Management of Soft Tissue Sarcomas and GIST

A special issue of Cancers (ISSN 2072-6694). This special issue belongs to the section "Cancer Immunology and Immunotherapy".

Deadline for manuscript submissions: closed (31 December 2020) | Viewed by 35534

Special Issue Editors


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Guest Editor
Department of Surgical, Oncological, and Oral Sciences, Section of Medical Oncology, University of Palermo, Via Del Vespro 127, Palermo, Italy
Interests: soft tissue sarcomas; gastrointestinal stromal tumors; neuroendocrine tumors
Special Issues, Collections and Topics in MDPI journals

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Guest Editor
Department of Biomedicine, Neuroscience and Advanced Diagnostics, University of Palermo, 90127 Palermo, Italy
Interests: soft tissue sarcomas; gastrointestinal stromal tumors; gynecological and genitourinary tumors; cancer genetics; hereditary breast and ovarian cancers; prognostic and predictive biomarkers; molecular mechanisms of targeted therapy and immunotherapy resistance
Special Issues, Collections and Topics in MDPI journals

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Guest Editor
Section of Medical Oncology, University Hospital Policlinico “Paolo Giaccone” - Palermo. 90127 Palermo, Italy
Interests: Molecular biology and translational research of rare tumors; heredo-familial tumors; Gene expression; Molecular pathway network in solid tumors; Cancer tumor microenvironment; Tumor immunology; Predictive and prognostic biomarkers in oncology
Special Issues, Collections and Topics in MDPI journals

Special Issue Information

Dear Colleagues,

Soft tissue sarcomas and GIST (gastrointestinal stromal tumors) are rare cancers and very heterogeneous neoplasms. For this reason, histological diagnosis is often very difficult, and the correct therapeutic approach is very complex. Soft tissue sarcomas and GISTs must always be referred to reference centers.
First-line treatment of soft tissue sarcomas is well standardized, but second-line treatment can vary depending on the histotype (histolog-driven treatment). In recent years, many new drugs (target therapy) have been tested in the treatment of sarcomas with promising results. Immunotherapy has reported disappointing results, showing some activity only against some particular histologies.

The treatment of metastatic GISTs is less complex and involves the use of tyrosine kinase inhibitors. At this time, four drugs are indicated and registered for metastatic GIST treatment: imatinib in the first line, sunitinib in the second line, regorafenib in the third line, and avapritinib for metastatic GIST with PDGFRA D842V mutation. The third line study comparing avapritinib versus regorafenib was recently closed, and the second line study ripretinib versus sunitinb is still open.

In this Special Issue, experts in this field will review the current approaches to the management of patients with sarcomas and GIST and they will also focus on the molecular and immunological aspects of this heterogeneous group of neoplasms.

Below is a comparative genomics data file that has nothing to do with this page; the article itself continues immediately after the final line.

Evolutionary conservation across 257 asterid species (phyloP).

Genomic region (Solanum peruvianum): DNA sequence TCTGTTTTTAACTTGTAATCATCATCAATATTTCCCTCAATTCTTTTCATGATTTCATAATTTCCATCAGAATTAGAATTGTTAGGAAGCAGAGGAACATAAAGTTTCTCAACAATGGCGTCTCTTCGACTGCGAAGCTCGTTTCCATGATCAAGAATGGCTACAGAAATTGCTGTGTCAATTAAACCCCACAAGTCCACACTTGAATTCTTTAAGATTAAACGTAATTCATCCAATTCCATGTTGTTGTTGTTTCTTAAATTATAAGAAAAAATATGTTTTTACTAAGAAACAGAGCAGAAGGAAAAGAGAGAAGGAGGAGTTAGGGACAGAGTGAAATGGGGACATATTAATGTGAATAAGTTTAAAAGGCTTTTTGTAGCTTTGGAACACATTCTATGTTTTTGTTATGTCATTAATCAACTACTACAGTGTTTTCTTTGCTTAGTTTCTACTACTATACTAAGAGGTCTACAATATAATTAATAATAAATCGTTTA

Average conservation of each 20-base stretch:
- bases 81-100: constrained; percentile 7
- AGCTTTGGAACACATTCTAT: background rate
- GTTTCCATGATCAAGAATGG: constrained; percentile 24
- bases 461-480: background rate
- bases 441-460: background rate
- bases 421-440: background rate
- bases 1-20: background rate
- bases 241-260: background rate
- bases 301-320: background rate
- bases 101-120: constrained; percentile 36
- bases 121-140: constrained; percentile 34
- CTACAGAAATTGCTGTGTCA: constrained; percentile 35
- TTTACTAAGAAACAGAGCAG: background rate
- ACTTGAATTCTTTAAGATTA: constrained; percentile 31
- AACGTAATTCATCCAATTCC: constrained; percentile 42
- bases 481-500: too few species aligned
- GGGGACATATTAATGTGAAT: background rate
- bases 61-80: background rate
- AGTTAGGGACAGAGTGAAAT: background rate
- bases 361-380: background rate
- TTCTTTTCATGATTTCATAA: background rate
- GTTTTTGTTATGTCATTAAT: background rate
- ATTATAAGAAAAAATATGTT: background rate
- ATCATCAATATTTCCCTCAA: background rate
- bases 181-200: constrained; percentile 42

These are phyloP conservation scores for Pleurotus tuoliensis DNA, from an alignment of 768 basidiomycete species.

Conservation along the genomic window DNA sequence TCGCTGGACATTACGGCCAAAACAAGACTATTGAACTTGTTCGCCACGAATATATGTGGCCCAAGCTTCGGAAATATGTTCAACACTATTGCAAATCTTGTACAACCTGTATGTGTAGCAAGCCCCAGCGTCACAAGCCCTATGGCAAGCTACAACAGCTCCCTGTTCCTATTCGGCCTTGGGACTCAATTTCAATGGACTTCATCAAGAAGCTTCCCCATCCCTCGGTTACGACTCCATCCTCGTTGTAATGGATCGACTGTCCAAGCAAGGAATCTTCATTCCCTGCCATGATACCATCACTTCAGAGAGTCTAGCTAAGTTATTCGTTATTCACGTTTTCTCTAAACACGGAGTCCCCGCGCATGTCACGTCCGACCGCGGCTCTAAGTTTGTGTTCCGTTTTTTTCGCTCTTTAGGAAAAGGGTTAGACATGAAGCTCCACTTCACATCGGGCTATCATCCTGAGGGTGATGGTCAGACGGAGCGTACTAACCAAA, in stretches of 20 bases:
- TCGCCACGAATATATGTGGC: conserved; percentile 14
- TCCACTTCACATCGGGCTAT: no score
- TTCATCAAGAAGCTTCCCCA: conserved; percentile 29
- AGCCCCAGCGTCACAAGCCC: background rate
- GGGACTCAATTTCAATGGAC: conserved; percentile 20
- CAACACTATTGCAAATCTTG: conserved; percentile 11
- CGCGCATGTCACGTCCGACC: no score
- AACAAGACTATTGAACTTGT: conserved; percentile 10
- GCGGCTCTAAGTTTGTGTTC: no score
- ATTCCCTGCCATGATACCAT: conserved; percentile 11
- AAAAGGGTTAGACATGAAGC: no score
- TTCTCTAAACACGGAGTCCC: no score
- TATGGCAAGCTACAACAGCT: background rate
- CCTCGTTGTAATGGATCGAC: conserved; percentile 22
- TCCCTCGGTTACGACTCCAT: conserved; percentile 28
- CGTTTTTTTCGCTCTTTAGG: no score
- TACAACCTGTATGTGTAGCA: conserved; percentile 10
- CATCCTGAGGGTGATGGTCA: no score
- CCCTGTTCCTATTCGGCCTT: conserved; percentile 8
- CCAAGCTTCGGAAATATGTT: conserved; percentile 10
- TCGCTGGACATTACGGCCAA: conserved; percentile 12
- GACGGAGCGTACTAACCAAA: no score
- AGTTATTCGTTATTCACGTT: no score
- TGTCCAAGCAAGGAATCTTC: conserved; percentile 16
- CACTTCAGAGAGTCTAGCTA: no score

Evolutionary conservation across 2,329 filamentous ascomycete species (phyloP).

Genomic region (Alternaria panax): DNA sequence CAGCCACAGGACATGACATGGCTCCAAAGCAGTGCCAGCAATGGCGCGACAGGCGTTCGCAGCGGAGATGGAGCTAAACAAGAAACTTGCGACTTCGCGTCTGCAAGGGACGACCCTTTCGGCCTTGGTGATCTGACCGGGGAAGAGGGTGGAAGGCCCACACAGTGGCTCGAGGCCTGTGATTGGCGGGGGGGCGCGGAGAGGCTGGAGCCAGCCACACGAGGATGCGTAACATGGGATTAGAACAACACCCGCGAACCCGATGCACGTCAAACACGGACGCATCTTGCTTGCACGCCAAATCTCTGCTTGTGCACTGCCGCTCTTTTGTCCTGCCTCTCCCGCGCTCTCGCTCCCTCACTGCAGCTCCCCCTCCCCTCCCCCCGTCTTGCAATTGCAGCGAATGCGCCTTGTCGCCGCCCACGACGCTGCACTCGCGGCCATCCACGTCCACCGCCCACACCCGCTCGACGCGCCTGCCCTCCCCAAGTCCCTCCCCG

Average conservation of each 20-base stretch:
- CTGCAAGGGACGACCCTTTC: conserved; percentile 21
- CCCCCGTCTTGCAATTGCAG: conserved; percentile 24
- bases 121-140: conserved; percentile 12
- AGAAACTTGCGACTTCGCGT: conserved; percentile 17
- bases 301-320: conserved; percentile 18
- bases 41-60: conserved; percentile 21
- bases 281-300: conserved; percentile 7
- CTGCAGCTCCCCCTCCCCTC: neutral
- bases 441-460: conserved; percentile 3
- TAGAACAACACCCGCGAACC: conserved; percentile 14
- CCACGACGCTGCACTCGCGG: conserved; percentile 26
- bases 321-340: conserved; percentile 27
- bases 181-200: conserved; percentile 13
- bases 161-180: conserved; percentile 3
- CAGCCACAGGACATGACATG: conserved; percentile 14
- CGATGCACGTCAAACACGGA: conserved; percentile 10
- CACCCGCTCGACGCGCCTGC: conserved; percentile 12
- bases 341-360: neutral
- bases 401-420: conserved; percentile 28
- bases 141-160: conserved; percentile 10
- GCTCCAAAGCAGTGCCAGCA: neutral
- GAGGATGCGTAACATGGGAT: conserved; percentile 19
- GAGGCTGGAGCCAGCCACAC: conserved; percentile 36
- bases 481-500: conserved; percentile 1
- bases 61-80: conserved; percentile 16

Dr. Giuseppe Badalamenti
Dr. Lorena Incorvaia
Dr. Daniele Fanale
Guest Editors

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Keywords

  • sarcomas
  • GIST
  • target therapy
  • immunotherapy

Published Papers (10 papers)

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Research

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14 pages, 1907 KiB  
Article
Prognostic Role of Plasma PD-1, PD-L1, pan-BTN3As and BTN3A1 in Patients Affected by Metastatic Gastrointestinal Stromal Tumors: Can Immune Checkpoints Act as a Sentinel for Short-Term Survival?
by Daniele Fanale, Lorena Incorvaia, Giuseppe Badalamenti, Ida De Luca, Laura Algeri, Annalisa Bonasera, Lidia Rita Corsini, Chiara Brando, Antonio Russo, Juan Lucio Iovanna and Viviana Bazan
Cancers 2021, 13(9), 2118; https://doi.org/10.3390/cancers13092118 - 27 Apr 2021
Cited by 22 | Viewed by 2287
Abstract
Gastrointestinal stromal tumors (GISTs) represent 1% of all primary gastrointestinal tumors. Immune surveillance is often overcome by cancer cells due to the activation of immunoregulatory molecules such as programmed death protein (PD-1) and its ligand PD-L1, and butyrophilin sub-family 3A/CD277 receptors (BTN3A). Because [...] Read more.
Gastrointestinal stromal tumors (GISTs) represent 1% of all primary gastrointestinal tumors. Immune surveillance is often overcome by cancer cells due to the activation of immunoregulatory molecules such as programmed death protein (PD-1) and its ligand PD-L1, and butyrophilin sub-family 3A/CD277 receptors (BTN3A). Because several studies demonstrated that tumor PD-1 and PD-L1 expression may have a prominent prognostic function, this investigation aimed to discover if soluble forms of these molecules may be useful in predicting survival of metastatic GIST (mGIST) patients. Through specific ad hoc developed ELISA assays not yet available on the market, the circulating PD-1, PD-L1, BTN3A1, and pan-BTN3As levels were examined in 30 c-KIT exon 11-mutated mGIST patients, prior to imatinib therapy. Using specific thresholds derived by ROC analysis, we found that high baseline levels of sPD-1 (>8.1 ng/mL), sPD-L1 (>0.7 ng/mL), sBTN3A1 (>7.0 ng/mL), and pan-BTN3As (>5.0 ng/mL) were correlated with shorter progression-free survival (PFS) and poor prognosis. Contrariwise, subjects with lower plasma concentrations exhibited a median PFS about 20 months longer than to the earlier. Finally, an additional multivariate analysis revealed that circulating levels of sPD-L1 ≤ 0.7 ng/mL and pan-sBTN3As ≤ 5.0 ng/mL, and the absence of KIT exon 11 deletions or delins at codons 557 and/or 558 were associated with a longer PFS in mGIST patients. Our investigation, for the first time, revealed that evaluating the plasma concentration of some immune checkpoints may help prognosticate survival in mGIST patients, suggesting their potential use as prognostic biomarkers beyond the presence of KIT exon 11 Del or Delins at codons 557/558. Full article